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Yes the post title was meant as a come on.  The new Lionel legacy consolidation was numbered 701 as delivered.

Lionel's newly released consolidation is a Southern Pacific engine, but it does make a decent stand in for the C&O proper G7 class 893, (not ex Hocking Valley) 701.

C&O rebuilt many of their G7s changing cylinders and valve gear to outside amongst other things.  But at least 2, the 893 and 894 retained their canted cylinders and inside valve gear until retirement and scrapping.

see C&OHS Archives ( and search for 893 and there are several pictures.  These engines were assigned to the Dillwyn (Va,) branch based at Gladstone and running to Bremo and Dillwyn.

Lionel numbered their release as the 701 which is preserved in Clifton Forge Va and famous for powering the Hot Springs mixed (to the Homestead resort) in Hot Springs Va for many years.  The 701 is a larger engine and while I know why the release was numbered what is was the differences were more than I could take so I did something about it.  I had planned on this since ordering.


I removed the numbers and renumbered as 893 with Microscale decals, blanked off the front cab windows, changed the headlight (and LED) to a visored version mounted slightly above center per the prototype, added a low water alarm form a Ps4 parts shell, changed the air compressor as Lionel left the intake filter off and finally changed the running board to add a walk over for the air compressor.

It's not perfect, knew it never would be.  But it now is a pretty fair representation of a true C&O engine as it existed until retired and scrapped in the late fifties.

Gray Lackey


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Nice job on the makeover. I did a relettering job a few years back from the previous run. Can you show a close up pic. and describe how you created the running board over the air compressor. I model the Rutland and they had that feature.

These engines and the 10 Wheelers are great for the hobby. While not cheap. They are at a price point that lets you be a modeler. Adding details and small changes and not worried about what you might do to it’s collector value. You tinker with it. Then enjoy your unique creation.

I was all in for a Western Pacific. Had the correct rd. number on the headlight and backup light for the Rutland that I model. Got a heads up that it was delivered with an oil tender. Well that’s off my list. I just saw a photo of an HO Brass Rutland Consolidation. I’m guessing factory painted. Red window trim, white running boards, white rimmed drivers and tender wheels. The HO guys are sticklers for getting it right. The white trim I knew about but not the red cab windows. Well the Maine Central Consolidation looks the part. I would hate to remove the lettering from such a great looking northeast steamer. Down the road if I find one at a good price. I’ll probably pick one up.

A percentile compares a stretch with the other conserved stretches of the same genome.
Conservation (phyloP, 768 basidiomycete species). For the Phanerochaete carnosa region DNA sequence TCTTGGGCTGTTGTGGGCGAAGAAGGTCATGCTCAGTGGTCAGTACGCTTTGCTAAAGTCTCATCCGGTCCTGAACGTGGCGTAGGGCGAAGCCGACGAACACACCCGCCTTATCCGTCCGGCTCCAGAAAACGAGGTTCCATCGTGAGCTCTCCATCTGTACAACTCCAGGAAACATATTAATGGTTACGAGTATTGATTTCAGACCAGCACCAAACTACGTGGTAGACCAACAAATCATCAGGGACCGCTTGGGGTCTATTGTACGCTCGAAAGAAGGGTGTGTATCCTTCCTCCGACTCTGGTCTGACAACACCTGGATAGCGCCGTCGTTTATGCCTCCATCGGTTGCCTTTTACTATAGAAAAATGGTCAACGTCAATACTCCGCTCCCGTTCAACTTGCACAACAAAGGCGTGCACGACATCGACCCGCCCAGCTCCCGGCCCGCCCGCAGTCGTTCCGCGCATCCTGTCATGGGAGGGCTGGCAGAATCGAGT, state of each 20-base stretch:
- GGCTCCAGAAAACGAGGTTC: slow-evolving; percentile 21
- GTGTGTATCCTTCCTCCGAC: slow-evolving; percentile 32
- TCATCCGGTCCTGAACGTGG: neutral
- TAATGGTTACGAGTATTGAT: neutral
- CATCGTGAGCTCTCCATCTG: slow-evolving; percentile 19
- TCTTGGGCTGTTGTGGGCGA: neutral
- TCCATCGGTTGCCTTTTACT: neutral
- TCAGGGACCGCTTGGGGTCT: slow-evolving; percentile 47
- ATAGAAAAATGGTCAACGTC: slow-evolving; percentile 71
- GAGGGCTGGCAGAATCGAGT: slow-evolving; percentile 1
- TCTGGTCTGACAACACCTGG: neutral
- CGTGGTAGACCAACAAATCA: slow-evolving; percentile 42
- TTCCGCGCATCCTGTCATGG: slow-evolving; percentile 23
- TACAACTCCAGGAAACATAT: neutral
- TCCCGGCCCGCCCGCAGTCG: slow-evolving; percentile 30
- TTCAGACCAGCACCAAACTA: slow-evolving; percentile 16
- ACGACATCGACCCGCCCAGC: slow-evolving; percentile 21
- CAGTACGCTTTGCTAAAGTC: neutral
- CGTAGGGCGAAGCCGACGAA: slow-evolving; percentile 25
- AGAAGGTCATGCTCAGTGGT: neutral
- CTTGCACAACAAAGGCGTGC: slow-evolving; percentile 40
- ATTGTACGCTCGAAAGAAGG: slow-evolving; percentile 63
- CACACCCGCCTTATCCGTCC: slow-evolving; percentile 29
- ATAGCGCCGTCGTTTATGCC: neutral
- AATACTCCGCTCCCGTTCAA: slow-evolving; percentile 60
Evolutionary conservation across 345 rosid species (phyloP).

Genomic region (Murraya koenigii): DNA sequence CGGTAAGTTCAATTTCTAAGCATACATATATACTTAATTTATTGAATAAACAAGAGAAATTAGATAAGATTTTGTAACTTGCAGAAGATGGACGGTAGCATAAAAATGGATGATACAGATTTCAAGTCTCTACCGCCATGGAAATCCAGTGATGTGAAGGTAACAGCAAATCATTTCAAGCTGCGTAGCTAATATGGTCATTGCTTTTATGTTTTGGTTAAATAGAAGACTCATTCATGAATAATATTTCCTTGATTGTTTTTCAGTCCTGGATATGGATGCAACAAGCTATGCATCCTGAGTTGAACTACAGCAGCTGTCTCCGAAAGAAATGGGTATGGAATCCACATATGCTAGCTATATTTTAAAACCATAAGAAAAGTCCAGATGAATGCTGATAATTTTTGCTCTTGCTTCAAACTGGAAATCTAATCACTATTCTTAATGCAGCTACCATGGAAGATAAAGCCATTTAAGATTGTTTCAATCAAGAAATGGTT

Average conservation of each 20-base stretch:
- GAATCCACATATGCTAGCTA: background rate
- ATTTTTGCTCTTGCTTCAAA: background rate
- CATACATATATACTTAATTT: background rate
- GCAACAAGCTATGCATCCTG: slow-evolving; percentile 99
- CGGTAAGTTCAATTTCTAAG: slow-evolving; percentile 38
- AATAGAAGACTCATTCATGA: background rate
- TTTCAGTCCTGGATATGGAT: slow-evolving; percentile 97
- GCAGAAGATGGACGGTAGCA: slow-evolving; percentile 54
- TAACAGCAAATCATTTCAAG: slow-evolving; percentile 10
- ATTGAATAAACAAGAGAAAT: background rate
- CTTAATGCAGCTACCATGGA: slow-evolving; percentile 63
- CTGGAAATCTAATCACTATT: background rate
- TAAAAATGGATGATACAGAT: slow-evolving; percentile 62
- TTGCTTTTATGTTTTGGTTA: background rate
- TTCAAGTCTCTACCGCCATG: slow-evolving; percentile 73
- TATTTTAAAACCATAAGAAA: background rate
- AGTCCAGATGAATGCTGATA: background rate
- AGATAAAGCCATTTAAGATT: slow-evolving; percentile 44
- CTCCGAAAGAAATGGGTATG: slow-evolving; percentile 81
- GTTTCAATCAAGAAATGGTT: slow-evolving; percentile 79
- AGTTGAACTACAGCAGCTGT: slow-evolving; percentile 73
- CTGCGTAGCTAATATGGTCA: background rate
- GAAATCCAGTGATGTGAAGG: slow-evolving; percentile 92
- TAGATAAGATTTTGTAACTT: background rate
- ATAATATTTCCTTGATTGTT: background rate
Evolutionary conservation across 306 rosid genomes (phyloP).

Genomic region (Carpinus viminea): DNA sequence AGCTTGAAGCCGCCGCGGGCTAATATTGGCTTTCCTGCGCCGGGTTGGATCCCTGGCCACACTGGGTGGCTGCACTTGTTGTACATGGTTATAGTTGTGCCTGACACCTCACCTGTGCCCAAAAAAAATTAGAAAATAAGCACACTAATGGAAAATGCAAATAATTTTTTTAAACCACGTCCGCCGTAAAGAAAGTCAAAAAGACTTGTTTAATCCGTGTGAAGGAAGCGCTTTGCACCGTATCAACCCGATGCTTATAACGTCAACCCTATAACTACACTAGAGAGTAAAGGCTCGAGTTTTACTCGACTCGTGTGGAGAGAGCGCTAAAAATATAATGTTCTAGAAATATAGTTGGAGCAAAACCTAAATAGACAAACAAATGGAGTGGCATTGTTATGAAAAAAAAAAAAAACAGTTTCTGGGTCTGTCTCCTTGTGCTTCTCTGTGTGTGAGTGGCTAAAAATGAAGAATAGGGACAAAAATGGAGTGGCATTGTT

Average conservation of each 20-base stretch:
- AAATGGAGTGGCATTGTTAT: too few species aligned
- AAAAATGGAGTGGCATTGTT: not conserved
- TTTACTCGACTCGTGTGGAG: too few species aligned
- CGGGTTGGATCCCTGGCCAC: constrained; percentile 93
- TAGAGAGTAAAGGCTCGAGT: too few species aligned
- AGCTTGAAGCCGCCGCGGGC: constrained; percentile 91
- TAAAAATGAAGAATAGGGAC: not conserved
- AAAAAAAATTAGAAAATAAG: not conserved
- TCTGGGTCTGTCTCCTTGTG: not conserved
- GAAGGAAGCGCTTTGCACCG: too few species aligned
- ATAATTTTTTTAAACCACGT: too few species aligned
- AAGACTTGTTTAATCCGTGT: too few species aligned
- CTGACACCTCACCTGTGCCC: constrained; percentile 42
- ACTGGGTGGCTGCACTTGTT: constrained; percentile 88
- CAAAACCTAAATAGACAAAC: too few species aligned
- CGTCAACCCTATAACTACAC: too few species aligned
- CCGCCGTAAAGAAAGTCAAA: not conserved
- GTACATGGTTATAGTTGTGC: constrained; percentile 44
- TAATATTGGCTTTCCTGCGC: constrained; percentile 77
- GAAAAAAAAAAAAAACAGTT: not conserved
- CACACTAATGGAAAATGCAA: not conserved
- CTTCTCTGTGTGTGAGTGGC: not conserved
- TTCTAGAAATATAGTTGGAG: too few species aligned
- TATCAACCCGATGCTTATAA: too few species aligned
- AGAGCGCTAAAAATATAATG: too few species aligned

Here's the pictures of the running board mod's to my C&O 893.  This was the third attempt at doing this.8935


This is still crude by many standards but??

The running boards are about 0.072 thick which is odd, There is no brass or plastic at 0.070 which would be the closest even number,  I used Evergreen 0.060 with a brass splice plate underneath to extend the running board.  I tried 0.080 but it appeared way too thick. attached back, edge and splice with JB Weld.

The step is cut from 0.060 x 0.250 trip using a NWSL chopper to get straight cuts.  There is not enough surface area for an adhesive joint so I used micro nails (0.018 dia) as pins drilling the holes with a pin vise.  I did use JB Weld in addition to the mechanical pins.

I might could have filed the pin heads down, but didn't want to risk tearing things up.  Currently the edge is natural white styrene.  It will probably dress a little better when the edge is actually painted.

My first try was an adhesive joint with brass corner reinforcement, but no strength,  second try was brass but no way to bend the tight reverse steps., so this was the third try solution.

As to wrong tenders, don't let that stop you, I've swapped several.  Bought several of various sizes over the years.  You have to transfer the electronics, but the later stuff is much smaller and not too bad, The earlier versions took a little more work - have had to make different spacers or offset components.  Only the smallest of engines and slope back tenders may not be possible.

Good luck and go for a Rutland engine, you might get a factory job, but don't count on it or hold your breath till it comes out.


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Well if you want to talk crude.  The Consolidation has no provision to add a front coupler. Doubleheading on my road is important and I like my motive power to be adaptable. I decided to pick up a couple of pilots at last years half price sale. I settled on one from a Mountain as I could get the right coupler height. I run Kadee’s. Took most of a morning to come up with a bracket. When I was confident it would work I hacked the factory steps off the running boards. The top step is off as they had to be lowered. It works well and the Rutland’s did have pilot steps.



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